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Pop culture obsessives writing for the pop culture obsessed.

The West Wing: "The Leadership Breakfast"/"The Drop-In"

Illustration for article titled The West Wing: "The Leadership Breakfast"/"The Drop-In"
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This week’s double whammy of administrative collapse started with arguably the most comedically impressive series of scenes thus far. “The Leadership Breakfast” finds CJ and her team spending (a mere) seven-and-a-half hours arranging seating assignments for a bipartisan meet-up—where no one will be listening anyways—as Josh and Sam try building a fire in the next room. The dialogue is ultimately meaningless: What kind of wood burns best? How do they stack things? Do they need paper? Parchment? How about some dry leaves? Donna, can you get them some dry leaves? Oh, she just has to run out to the forest? You think she was being sarcastic? Suddenly, CJ is done and the fire is roaring. Only she forgot to find a seat for, oh, the President. And as smoke billows into the White House, Sam realizes the flue has been welded shut for years. Calmly. Cut to Charlie knocking on the President’s door, waking him up. “Sir, you know how you told me not to wake you up unless the building was on fire?” he asks. Cut to credits.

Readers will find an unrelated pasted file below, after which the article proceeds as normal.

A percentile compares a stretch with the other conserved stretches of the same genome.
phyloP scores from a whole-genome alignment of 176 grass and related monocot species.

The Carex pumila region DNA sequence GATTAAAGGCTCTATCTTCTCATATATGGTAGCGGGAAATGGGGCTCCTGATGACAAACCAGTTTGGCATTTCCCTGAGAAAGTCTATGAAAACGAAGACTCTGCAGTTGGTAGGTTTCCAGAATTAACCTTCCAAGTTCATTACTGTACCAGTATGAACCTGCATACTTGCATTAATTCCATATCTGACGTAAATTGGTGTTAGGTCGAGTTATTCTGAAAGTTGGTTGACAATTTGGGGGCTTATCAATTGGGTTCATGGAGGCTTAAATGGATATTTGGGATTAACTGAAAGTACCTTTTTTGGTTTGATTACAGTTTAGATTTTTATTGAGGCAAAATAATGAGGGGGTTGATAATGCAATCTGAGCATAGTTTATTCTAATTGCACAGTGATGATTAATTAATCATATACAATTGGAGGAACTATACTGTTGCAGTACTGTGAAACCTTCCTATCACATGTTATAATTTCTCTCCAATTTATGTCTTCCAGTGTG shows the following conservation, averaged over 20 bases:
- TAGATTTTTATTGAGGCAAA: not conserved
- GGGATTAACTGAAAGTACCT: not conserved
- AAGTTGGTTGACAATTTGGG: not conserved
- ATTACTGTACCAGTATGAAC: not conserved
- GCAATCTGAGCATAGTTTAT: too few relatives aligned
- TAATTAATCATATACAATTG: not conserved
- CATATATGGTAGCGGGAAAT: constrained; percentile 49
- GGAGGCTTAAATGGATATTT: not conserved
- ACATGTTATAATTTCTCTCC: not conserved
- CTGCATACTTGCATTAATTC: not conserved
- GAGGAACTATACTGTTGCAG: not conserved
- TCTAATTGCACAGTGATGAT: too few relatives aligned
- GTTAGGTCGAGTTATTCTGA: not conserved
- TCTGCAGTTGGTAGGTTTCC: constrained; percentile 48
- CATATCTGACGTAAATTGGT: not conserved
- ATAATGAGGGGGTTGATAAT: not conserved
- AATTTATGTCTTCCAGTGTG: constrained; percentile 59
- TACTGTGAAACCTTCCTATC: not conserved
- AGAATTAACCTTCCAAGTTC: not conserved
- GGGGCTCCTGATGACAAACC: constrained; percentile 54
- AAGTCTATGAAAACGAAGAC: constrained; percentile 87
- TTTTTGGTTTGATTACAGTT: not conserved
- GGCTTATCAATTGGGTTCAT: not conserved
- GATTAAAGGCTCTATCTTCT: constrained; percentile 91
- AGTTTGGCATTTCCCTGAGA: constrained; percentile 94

What’s so amazing about The West Wing’s humor is its lack of eye-rolling. It’s deadpan distilled to its purest form: words and words alone. There’s no nudging the audience warning them a joke is about to occur, no groan from the inside indicating a joke just occurred. The show invites you to keep up without guiding your reaction. Actually the closest thing The West Wing does to pandering is having its characters repeat lines that end one conversation and begin another, providing double the character reactions to delight in.